Many came to see the début of Hawker Hurricane Mk.II P3717, the exquisite restoration recently completed by Hawker Restorations Ltd and now operated under the Hurricane Heritage banner on behalf of its owner. The aircraft’s arrival at Old Warden in spring 2017 marked the first time three Hurricanes had been based at the same airfield for many years, and to celebrate the occasion all three aeroplanes were mustered on 17 June to headline the second Classic Evening Airshow.
The trio got airborne shortly after 7pm, with Shuttleworth’s Sea Hurricane Mk.Ib leading in the hands of Chris Huckstep. Visiting New Zealander Keith Skilling flew James Brown’s Hurricane Mk.I R4118, whilst Stuart Goldspink, the pilot who carried out P3717’s test regime, had the distinction of flying the new Hurricane in its first airshow appearance. There was a real sense of spectacle and awe as the three-ship made their first formation flypast, and the two subsequent passes both satisfied and whet the appetite for more Hurricane trio displays in future – indeed, they are scheduled to fly together again at the Military Pageant on 2 July.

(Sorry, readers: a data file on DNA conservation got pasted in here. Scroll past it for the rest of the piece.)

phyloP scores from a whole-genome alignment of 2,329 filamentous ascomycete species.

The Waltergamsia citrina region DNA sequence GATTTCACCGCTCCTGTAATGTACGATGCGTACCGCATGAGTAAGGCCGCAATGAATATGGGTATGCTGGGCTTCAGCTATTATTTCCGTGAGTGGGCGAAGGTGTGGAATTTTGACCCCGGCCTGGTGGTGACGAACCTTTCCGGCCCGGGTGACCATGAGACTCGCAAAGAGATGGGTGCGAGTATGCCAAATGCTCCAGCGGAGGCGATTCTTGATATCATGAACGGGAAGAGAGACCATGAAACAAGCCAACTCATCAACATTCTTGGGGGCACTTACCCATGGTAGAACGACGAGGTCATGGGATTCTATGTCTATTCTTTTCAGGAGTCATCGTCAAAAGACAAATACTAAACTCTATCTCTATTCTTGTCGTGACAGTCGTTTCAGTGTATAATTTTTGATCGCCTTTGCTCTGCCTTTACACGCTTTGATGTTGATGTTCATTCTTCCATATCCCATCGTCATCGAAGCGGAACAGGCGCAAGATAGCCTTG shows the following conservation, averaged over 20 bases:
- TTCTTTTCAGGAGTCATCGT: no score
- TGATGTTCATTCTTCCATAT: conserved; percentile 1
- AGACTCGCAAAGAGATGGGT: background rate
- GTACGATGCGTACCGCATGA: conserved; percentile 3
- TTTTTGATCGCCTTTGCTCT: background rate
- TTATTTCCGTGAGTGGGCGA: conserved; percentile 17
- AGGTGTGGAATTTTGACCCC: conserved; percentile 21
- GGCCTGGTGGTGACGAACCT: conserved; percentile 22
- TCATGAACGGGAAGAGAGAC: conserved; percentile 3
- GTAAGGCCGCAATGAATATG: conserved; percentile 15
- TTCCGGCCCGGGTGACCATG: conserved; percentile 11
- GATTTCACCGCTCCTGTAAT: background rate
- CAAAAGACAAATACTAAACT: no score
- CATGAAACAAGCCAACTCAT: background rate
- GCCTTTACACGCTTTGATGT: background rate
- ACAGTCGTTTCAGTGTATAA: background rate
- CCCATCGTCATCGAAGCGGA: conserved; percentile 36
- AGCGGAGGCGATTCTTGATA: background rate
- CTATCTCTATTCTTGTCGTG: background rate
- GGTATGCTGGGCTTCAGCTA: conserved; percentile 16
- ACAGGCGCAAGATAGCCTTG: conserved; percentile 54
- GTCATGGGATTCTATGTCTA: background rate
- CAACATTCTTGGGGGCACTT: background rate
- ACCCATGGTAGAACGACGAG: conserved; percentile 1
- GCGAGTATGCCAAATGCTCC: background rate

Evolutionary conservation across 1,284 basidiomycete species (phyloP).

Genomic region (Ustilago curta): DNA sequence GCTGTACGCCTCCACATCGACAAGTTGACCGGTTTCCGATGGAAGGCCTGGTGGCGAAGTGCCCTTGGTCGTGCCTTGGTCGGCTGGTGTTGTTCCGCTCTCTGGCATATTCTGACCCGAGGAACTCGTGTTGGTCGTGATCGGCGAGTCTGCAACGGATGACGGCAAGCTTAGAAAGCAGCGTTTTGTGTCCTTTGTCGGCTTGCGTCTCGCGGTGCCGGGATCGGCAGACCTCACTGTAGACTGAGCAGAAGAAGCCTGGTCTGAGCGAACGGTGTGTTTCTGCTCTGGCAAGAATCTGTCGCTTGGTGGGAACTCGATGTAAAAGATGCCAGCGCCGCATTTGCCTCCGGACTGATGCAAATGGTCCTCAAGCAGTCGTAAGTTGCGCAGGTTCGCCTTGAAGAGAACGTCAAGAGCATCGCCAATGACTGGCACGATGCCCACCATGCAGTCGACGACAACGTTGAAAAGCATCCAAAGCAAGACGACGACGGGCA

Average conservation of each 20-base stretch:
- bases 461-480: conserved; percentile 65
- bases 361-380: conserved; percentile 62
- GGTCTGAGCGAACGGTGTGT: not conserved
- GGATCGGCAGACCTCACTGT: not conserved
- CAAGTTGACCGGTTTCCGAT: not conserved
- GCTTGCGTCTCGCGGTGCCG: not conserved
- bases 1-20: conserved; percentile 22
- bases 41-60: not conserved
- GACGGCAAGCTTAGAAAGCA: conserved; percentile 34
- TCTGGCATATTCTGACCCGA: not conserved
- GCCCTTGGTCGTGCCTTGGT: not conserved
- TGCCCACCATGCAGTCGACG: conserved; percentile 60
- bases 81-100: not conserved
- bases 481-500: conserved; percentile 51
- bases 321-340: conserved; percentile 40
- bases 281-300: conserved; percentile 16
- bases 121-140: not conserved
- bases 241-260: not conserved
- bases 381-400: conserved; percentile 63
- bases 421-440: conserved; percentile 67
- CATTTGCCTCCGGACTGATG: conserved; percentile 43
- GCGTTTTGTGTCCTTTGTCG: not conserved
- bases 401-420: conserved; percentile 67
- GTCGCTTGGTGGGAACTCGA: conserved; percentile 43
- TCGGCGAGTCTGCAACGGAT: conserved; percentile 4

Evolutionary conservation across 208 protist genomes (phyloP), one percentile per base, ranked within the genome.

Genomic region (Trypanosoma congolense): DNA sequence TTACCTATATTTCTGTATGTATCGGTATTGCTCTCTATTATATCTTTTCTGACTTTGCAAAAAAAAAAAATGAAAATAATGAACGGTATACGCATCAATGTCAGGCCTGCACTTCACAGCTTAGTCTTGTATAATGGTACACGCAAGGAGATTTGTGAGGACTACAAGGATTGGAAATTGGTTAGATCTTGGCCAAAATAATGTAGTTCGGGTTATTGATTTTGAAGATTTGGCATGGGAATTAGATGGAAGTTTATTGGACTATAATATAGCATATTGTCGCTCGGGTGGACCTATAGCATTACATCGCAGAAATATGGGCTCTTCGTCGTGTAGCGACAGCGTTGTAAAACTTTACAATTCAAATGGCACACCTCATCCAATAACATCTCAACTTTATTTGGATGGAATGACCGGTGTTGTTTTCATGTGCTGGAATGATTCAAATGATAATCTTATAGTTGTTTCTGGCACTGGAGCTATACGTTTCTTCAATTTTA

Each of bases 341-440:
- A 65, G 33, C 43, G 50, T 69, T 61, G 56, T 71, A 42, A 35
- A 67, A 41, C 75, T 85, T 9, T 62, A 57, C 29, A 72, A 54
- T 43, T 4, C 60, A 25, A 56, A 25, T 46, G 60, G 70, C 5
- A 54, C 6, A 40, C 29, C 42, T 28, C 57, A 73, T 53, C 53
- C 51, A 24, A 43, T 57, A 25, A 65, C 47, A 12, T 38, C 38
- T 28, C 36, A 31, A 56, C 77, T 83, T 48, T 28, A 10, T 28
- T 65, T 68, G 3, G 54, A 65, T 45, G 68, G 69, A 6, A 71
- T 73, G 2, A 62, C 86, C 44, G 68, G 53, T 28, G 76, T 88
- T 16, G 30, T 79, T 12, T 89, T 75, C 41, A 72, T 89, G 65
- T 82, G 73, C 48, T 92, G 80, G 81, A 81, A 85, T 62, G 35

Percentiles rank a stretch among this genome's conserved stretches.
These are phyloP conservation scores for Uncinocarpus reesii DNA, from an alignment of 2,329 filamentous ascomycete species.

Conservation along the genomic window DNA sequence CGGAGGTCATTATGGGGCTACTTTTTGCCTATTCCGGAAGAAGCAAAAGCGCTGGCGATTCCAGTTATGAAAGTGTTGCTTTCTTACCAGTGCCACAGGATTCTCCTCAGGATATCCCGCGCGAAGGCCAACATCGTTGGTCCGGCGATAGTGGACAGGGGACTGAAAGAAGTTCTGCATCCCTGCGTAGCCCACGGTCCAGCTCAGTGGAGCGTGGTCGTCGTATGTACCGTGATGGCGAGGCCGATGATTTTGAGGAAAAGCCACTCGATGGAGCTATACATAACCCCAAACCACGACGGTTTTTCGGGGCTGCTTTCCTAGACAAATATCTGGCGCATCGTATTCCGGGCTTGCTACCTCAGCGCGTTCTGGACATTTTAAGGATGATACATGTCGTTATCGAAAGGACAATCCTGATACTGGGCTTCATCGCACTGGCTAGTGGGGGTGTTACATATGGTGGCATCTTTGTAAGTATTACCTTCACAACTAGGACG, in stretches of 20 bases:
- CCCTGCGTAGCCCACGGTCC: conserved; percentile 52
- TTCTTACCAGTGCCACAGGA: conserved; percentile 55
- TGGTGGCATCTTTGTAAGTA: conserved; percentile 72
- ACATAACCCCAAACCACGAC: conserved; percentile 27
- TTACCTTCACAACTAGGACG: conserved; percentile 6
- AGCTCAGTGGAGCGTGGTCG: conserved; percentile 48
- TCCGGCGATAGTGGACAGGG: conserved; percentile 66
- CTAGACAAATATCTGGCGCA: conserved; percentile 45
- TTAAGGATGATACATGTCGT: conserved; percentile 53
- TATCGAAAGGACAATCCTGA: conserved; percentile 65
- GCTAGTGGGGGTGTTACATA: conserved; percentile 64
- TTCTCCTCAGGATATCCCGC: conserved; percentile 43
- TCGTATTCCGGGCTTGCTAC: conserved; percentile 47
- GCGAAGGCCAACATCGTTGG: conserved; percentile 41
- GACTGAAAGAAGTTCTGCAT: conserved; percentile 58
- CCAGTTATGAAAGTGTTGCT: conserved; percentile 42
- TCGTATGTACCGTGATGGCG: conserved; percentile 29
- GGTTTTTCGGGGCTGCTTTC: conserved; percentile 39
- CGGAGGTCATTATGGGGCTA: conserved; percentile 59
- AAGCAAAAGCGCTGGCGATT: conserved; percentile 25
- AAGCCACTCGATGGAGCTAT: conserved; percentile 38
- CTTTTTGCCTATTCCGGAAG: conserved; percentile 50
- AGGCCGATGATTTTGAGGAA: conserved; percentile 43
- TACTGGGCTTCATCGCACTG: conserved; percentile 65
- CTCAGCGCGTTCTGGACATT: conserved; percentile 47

Here, however, P3717 was rightly afforded star status, splitting from the main formation to carry out a genuinely sublime solo display. Lyrical high-level aerobatics smoothly led into a lengthy lower altitude routine of sweeping passes and rolls, giving the Hurricane a wonderful showing in the finest conditions you could hope for.
Another loosely related début came courtesy of James Brown’s Harvard (also operated by Hurricane Heritage), looking exquisite in its new Royal Air Force training scheme. Once again, Stuart Goldspink had the honour of carrying out that first display and seeing the Harvard put through its paces in such fine fashion in the fading light after 9pm, its silver paint reflecting the sun’s dying embers, will live long in the memory.